Natural ecosystems are crucial for the economies of UKOTs: Natural vegetation and soil as water reservoir These are the main water reservoirs e.g. on St Helena and Montserrat Important also for prevention of erosion, nature & cultural tourism, and other functions indicated later. Foreground: the cloud forest of the Peaks, St Helena; the background, only 5 km away, the desert of Prosperous Bay Plain with many endemic invertebrates. Female Montserrat Oriole, endemic to Montserrat’s rain forest But concerns elsewhere, about failures in rainfall - ?due to climate change or changes in land-use: e.g. drying up of Brown’s Water, formerly Pitcairn’s main water supply
Natural ecosystems are crucial for the economies of UKOTs. Tristan da Cunha Sustainable fisheries are the main source of income in Tristan da Cunha, Falklands & South Georgia. Fishery protection vessels – in place for the Falklands and South Georgia since the 1980s – and providing a fine examples of sustainable use. However, because of lack of funding, only now being investigated for Ascension, St Helena and Tristan da Cunha. The recently announced marine protected area around the Chagos Archipelago (British Indian Ocean Territory) should help sustain fish stocks off East Africa, as well as conserve the near-pristine coral waters. Part of the Trawler fishing fleet, Stanley, Falklands One of the Falklands / S Georgia fishery patrol vessels Middle Brother, a small part of the Chagos Archipelago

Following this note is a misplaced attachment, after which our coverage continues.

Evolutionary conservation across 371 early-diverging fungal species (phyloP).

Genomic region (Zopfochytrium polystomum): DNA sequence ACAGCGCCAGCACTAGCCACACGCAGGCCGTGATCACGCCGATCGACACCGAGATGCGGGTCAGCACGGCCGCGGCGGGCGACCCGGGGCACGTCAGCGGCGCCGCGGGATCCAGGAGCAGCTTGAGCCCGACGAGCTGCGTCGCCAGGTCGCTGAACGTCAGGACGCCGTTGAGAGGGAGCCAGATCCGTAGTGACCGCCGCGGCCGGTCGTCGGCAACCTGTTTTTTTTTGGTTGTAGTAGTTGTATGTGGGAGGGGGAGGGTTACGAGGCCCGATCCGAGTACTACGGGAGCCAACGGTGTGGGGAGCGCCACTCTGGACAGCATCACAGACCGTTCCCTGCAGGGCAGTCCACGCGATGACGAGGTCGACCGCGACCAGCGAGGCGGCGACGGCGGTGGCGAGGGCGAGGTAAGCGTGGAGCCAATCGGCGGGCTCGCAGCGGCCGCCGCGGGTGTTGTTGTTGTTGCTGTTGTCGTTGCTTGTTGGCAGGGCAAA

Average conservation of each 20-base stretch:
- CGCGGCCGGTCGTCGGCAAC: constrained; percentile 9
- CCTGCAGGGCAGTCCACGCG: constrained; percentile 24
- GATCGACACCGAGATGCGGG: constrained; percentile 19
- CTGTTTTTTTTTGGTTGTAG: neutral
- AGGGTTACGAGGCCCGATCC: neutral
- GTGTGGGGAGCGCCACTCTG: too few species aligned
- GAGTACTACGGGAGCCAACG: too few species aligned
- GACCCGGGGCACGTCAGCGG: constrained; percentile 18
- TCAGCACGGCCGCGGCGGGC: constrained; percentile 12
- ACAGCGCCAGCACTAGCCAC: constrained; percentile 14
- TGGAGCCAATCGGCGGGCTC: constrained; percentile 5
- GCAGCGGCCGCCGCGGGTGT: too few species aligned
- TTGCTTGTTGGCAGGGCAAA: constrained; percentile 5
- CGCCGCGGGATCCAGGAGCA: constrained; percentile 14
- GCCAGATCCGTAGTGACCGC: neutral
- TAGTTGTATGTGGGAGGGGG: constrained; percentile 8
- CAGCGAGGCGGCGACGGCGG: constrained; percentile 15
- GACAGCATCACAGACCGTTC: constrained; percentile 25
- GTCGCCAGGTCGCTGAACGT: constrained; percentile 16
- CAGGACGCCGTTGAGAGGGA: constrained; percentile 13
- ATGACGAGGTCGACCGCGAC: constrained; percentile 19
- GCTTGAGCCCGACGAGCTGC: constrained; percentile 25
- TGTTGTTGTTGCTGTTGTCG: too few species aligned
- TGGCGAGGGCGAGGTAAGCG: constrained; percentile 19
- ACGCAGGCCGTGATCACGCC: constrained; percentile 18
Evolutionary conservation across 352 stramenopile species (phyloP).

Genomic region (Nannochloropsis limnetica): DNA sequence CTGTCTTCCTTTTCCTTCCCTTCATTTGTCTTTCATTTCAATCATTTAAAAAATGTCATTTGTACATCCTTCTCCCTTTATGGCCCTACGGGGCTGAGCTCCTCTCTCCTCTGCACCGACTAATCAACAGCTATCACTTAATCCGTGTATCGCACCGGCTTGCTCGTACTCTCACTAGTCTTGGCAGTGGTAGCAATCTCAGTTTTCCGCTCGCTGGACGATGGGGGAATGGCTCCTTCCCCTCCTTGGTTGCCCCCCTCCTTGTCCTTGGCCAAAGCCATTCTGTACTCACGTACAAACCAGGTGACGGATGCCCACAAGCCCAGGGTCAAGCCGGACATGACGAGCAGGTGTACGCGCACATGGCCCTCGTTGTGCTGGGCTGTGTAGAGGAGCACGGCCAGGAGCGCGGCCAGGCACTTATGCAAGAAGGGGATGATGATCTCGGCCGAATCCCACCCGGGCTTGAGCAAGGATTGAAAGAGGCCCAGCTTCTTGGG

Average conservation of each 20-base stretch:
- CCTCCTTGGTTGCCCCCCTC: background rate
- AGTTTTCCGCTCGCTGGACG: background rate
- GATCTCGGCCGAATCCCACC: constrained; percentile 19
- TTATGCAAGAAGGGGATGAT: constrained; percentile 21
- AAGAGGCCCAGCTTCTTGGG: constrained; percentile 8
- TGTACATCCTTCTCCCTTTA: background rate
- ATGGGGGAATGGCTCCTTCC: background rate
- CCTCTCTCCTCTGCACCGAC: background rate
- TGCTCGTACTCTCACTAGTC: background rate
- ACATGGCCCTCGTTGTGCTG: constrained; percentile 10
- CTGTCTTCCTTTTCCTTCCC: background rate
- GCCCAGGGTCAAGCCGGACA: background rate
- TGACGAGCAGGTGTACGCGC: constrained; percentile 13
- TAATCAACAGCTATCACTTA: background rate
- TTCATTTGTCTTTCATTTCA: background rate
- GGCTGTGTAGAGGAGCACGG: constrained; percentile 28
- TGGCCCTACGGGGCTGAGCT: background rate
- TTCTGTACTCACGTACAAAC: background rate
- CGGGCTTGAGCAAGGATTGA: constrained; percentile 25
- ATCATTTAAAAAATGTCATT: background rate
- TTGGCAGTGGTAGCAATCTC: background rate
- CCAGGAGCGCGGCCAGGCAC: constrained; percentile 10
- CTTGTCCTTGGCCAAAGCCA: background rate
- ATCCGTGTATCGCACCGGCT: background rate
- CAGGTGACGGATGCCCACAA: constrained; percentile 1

Natural ecosystems are crucial for the economies of UKOTs. Hurricane & storm protection: mangroves & coral reefs Important also as nurseries for fish, to filter coastal pollution, and for tourism 10% of world coral reefs are in OTs of UK/F/NL However, these continue to be destroyed by inappropriate development (below).
Natural ecosystems are crucial for the economies of UKOTs. Use of natural materials for medicines, crafts etc